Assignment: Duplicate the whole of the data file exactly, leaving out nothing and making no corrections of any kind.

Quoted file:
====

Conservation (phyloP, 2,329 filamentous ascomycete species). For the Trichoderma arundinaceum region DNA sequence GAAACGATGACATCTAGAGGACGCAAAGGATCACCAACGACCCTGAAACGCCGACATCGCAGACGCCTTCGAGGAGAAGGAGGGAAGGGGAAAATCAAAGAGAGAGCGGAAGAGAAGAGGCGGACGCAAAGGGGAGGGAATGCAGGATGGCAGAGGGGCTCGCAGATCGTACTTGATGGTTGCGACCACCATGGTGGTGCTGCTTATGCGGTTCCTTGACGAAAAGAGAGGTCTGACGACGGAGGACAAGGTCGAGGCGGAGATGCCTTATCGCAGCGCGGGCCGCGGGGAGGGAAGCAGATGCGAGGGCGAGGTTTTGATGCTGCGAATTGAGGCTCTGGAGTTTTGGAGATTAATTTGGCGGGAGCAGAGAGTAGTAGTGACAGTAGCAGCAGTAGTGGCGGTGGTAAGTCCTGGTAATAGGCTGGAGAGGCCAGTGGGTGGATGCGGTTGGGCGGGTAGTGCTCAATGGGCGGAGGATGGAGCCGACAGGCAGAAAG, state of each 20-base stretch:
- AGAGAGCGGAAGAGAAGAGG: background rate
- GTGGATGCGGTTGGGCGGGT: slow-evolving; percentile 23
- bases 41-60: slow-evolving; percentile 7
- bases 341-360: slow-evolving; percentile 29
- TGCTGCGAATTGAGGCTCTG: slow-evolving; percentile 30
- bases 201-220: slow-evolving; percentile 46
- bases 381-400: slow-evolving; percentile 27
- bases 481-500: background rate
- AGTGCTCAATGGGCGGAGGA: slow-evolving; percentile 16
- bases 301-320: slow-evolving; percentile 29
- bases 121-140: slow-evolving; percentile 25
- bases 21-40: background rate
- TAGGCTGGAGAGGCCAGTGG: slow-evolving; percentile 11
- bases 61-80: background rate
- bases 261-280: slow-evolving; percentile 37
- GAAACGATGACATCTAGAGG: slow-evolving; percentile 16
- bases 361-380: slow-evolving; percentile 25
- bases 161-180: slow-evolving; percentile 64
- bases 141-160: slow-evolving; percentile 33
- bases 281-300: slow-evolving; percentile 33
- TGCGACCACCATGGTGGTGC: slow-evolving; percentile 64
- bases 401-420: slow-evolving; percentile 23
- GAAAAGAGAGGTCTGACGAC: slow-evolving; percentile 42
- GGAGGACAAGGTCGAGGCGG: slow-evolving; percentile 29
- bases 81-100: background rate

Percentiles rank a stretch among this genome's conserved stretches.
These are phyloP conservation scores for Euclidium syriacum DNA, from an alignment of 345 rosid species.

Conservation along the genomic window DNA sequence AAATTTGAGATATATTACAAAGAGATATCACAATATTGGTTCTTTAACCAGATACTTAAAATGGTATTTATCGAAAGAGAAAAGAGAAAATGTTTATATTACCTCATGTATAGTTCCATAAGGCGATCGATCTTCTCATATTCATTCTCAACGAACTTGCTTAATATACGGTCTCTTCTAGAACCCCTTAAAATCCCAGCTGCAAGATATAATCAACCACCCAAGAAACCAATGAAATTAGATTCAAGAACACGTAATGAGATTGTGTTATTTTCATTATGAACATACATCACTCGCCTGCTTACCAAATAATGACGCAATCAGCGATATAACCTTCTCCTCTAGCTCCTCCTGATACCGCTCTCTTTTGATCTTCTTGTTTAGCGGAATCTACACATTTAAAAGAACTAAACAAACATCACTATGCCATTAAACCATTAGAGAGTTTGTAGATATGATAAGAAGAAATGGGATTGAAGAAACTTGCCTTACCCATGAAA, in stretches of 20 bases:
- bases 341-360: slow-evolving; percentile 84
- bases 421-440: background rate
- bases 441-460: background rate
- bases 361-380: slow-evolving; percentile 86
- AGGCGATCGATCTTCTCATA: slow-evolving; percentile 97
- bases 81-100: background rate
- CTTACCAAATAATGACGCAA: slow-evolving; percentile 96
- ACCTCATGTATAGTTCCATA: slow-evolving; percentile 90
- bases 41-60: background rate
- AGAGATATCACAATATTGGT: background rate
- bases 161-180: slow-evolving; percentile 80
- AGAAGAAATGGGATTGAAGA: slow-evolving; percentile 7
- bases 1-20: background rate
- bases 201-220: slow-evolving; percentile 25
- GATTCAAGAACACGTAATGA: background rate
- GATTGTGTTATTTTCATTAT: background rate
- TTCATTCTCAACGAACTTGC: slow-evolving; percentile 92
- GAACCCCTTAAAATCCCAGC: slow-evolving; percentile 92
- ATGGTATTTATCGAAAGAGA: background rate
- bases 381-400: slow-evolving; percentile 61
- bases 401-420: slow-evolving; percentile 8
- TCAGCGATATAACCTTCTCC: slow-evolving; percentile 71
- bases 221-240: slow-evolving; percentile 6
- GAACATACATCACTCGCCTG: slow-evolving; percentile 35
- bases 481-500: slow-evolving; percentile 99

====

Conservation (phyloP, 2,329 filamentous ascomycete species). For the Trichoderma arundinaceum region DNA sequence GAAACGATGACATCTAGAGGACGCAAAGGATCACCAACGACCCTGAAACGCCGACATCGCAGACGCCTTCGAGGAGAAGGAGGGAAGGGGAAAATCAAAGAGAGAGCGGAAGAGAAGAGGCGGACGCAAAGGGGAGGGAATGCAGGATGGCAGAGGGGCTCGCAGATCGTACTTGATGGTTGCGACCACCATGGTGGTGCTGCTTATGCGGTTCCTTGACGAAAAGAGAGGTCTGACGACGGAGGACAAGGTCGAGGCGGAGATGCCTTATCGCAGCGCGGGCCGCGGGGAGGGAAGCAGATGCGAGGGCGAGGTTTTGATGCTGCGAATTGAGGCTCTGGAGTTTTGGAGATTAATTTGGCGGGAGCAGAGAGTAGTAGTGACAGTAGCAGCAGTAGTGGCGGTGGTAAGTCCTGGTAATAGGCTGGAGAGGCCAGTGGGTGGATGCGGTTGGGCGGGTAGTGCTCAATGGGCGGAGGATGGAGCCGACAGGCAGAAAG, state of each 20-base stretch:
- AGAGAGCGGAAGAGAAGAGG: background rate
- GTGGATGCGGTTGGGCGGGT: slow-evolving; percentile 23
- bases 41-60: slow-evolving; percentile 7
- bases 341-360: slow-evolving; percentile 29
- TGCTGCGAATTGAGGCTCTG: slow-evolving; percentile 30
- bases 201-220: slow-evolving; percentile 46
- bases 381-400: slow-evolving; percentile 27
- bases 481-500: background rate
- AGTGCTCAATGGGCGGAGGA: slow-evolving; percentile 16
- bases 301-320: slow-evolving; percentile 29
- bases 121-140: slow-evolving; percentile 25
- bases 21-40: background rate
- TAGGCTGGAGAGGCCAGTGG: slow-evolving; percentile 11
- bases 61-80: background rate
- bases 261-280: slow-evolving; percentile 37
- GAAACGATGACATCTAGAGG: slow-evolving; percentile 16
- bases 361-380: slow-evolving; percentile 25
- bases 161-180: slow-evolving; percentile 64
- bases 141-160: slow-evolving; percentile 33
- bases 281-300: slow-evolving; percentile 33
- TGCGACCACCATGGTGGTGC: slow-evolving; percentile 64
- bases 401-420: slow-evolving; percentile 23
- GAAAAGAGAGGTCTGACGAC: slow-evolving; percentile 42
- GGAGGACAAGGTCGAGGCGG: slow-evolving; percentile 29
- bases 81-100: background rate

Percentiles rank a stretch among this genome's conserved stretches.
These are phyloP conservation scores for Euclidium syriacum DNA, from an alignment of 345 rosid species.

Conservation along the genomic window DNA sequence AAATTTGAGATATATTACAAAGAGATATCACAATATTGGTTCTTTAACCAGATACTTAAAATGGTATTTATCGAAAGAGAAAAGAGAAAATGTTTATATTACCTCATGTATAGTTCCATAAGGCGATCGATCTTCTCATATTCATTCTCAACGAACTTGCTTAATATACGGTCTCTTCTAGAACCCCTTAAAATCCCAGCTGCAAGATATAATCAACCACCCAAGAAACCAATGAAATTAGATTCAAGAACACGTAATGAGATTGTGTTATTTTCATTATGAACATACATCACTCGCCTGCTTACCAAATAATGACGCAATCAGCGATATAACCTTCTCCTCTAGCTCCTCCTGATACCGCTCTCTTTTGATCTTCTTGTTTAGCGGAATCTACACATTTAAAAGAACTAAACAAACATCACTATGCCATTAAACCATTAGAGAGTTTGTAGATATGATAAGAAGAAATGGGATTGAAGAAACTTGCCTTACCCATGAAA, in stretches of 20 bases:
- bases 341-360: slow-evolving; percentile 84
- bases 421-440: background rate
- bases 441-460: background rate
- bases 361-380: slow-evolving; percentile 86
- AGGCGATCGATCTTCTCATA: slow-evolving; percentile 97
- bases 81-100: background rate
- CTTACCAAATAATGACGCAA: slow-evolving; percentile 96
- ACCTCATGTATAGTTCCATA: slow-evolving; percentile 90
- bases 41-60: background rate
- AGAGATATCACAATATTGGT: background rate
- bases 161-180: slow-evolving; percentile 80
- AGAAGAAATGGGATTGAAGA: slow-evolving; percentile 7
- bases 1-20: background rate
- bases 201-220: slow-evolving; percentile 25
- GATTCAAGAACACGTAATGA: background rate
- GATTGTGTTATTTTCATTAT: background rate
- TTCATTCTCAACGAACTTGC: slow-evolving; percentile 92
- GAACCCCTTAAAATCCCAGC: slow-evolving; percentile 92
- ATGGTATTTATCGAAAGAGA: background rate
- bases 381-400: slow-evolving; percentile 61
- bases 401-420: slow-evolving; percentile 8
- TCAGCGATATAACCTTCTCC: slow-evolving; percentile 71
- bases 221-240: slow-evolving; percentile 6
- GAACATACATCACTCGCCTG: slow-evolving; percentile 35
- bases 481-500: slow-evolving; percentile 99